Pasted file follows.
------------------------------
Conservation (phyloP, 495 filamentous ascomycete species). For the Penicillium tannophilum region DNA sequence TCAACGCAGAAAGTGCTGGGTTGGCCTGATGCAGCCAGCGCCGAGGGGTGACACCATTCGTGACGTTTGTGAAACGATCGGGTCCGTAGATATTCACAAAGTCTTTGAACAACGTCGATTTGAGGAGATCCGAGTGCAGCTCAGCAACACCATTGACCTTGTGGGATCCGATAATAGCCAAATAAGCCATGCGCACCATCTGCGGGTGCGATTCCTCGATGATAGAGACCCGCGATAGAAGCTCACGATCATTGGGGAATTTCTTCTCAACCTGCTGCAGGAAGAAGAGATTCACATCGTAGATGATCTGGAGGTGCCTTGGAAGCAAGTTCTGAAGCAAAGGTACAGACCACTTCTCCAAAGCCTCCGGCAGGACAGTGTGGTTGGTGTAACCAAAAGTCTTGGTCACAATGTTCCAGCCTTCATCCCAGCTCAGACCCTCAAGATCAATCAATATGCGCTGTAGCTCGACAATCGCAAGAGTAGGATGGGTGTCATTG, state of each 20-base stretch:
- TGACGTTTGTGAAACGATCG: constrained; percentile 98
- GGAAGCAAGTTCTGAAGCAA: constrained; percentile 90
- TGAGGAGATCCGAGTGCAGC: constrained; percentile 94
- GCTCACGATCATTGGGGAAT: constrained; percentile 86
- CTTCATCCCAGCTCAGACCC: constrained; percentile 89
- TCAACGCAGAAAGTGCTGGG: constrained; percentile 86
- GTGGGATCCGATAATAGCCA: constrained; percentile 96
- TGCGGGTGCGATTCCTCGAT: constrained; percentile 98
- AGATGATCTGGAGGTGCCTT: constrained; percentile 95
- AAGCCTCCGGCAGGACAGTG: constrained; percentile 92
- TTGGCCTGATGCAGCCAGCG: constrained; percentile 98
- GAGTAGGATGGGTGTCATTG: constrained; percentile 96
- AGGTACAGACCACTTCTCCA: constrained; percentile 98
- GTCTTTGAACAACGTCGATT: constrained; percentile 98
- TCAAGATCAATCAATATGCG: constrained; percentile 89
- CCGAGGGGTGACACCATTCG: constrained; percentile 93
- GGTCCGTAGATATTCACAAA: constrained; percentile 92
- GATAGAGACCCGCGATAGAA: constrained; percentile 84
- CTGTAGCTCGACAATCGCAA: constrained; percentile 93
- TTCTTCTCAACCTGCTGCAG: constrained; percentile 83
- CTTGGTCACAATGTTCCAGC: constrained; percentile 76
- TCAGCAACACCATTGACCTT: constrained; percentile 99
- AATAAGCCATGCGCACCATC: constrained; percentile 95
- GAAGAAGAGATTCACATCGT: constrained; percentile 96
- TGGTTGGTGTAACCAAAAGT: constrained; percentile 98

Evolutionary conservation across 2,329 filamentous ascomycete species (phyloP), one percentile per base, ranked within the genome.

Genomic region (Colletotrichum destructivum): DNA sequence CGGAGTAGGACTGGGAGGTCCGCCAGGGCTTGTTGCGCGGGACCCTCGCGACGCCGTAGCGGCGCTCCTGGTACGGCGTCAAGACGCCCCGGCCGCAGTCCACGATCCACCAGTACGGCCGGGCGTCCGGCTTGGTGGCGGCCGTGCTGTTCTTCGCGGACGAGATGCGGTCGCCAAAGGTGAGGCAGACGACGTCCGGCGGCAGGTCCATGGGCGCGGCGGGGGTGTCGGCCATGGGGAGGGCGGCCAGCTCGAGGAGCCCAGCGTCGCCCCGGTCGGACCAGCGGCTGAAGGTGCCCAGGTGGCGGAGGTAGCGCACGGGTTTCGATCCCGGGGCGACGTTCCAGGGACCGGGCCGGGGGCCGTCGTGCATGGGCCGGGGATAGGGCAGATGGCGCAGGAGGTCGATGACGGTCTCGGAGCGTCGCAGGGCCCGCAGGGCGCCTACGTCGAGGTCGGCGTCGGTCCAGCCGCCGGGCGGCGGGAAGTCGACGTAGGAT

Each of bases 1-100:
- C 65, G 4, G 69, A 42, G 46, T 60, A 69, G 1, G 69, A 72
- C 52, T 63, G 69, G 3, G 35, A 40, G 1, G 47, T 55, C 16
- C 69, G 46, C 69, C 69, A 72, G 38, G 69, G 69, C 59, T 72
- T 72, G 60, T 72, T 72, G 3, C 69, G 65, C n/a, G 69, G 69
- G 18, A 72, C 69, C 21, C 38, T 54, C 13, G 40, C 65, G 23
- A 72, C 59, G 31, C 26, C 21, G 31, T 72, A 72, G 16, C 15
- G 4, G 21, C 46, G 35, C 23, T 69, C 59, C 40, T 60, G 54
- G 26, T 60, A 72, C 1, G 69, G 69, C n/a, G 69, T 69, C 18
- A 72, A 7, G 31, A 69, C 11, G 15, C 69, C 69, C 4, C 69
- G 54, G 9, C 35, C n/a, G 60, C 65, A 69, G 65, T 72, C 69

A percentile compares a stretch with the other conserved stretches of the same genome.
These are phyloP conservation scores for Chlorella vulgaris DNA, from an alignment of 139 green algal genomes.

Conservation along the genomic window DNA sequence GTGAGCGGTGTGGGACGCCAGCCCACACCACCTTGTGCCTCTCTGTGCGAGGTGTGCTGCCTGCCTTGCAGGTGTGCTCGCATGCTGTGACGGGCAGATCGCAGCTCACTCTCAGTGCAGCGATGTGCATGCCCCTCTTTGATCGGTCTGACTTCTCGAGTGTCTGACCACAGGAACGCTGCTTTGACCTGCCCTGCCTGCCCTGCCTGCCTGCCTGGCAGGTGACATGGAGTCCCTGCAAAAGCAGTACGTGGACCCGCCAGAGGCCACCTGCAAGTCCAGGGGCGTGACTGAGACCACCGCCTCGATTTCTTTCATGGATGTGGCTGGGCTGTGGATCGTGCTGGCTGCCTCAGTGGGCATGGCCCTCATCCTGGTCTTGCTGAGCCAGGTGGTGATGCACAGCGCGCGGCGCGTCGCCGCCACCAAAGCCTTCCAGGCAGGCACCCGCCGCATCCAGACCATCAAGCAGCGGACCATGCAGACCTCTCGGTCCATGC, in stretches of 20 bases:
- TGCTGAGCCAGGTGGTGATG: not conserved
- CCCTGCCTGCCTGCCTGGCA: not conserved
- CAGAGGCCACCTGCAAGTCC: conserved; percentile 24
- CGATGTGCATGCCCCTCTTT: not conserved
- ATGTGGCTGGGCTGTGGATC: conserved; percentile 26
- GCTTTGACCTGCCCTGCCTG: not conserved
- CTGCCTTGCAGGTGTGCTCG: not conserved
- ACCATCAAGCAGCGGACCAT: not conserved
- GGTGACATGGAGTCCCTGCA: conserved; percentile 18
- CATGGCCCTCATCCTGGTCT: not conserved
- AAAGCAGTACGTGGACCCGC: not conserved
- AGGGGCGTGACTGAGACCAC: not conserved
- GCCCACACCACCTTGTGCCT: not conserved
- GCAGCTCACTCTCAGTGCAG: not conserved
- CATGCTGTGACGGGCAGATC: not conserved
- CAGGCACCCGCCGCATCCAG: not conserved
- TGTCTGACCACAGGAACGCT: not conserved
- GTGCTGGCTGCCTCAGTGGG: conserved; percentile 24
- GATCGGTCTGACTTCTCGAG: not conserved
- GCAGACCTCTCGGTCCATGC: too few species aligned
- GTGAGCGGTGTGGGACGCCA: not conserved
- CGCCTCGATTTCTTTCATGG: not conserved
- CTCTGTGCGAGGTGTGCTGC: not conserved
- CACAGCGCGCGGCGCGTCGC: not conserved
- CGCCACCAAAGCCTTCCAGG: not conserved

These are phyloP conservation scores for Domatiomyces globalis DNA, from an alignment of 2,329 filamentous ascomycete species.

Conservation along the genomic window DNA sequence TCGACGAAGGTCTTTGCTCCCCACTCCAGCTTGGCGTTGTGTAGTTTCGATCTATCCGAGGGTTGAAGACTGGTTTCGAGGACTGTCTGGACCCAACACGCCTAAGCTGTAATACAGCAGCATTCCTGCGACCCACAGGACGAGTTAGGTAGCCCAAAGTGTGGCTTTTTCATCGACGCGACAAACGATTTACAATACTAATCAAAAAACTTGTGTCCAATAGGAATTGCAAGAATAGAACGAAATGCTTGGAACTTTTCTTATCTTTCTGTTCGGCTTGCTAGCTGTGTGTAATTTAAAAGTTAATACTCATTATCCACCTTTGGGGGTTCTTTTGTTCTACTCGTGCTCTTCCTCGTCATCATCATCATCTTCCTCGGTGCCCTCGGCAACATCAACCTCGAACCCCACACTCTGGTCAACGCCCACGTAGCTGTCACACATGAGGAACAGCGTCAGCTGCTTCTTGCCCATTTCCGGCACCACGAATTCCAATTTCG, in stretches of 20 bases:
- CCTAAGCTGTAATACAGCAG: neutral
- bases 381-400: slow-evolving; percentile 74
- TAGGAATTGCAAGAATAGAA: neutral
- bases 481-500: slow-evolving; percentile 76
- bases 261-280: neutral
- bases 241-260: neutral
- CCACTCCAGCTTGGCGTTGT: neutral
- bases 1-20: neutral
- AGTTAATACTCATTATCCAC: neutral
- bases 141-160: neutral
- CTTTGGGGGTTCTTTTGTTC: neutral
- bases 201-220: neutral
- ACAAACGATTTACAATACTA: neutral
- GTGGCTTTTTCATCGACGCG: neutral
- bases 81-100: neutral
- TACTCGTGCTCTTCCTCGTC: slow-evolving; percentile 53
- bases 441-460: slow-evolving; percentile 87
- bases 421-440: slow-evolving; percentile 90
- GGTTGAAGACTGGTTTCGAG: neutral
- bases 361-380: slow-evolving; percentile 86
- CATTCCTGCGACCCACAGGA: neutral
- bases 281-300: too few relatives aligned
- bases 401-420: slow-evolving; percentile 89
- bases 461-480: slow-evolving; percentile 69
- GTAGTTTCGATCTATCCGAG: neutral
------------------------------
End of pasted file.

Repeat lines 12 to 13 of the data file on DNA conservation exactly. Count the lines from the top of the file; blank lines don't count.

- TTGGCCTGATGCAGCCAGCG: constrained; percentile 98
- GAGTAGGATGGGTGTCATTG: constrained; percentile 96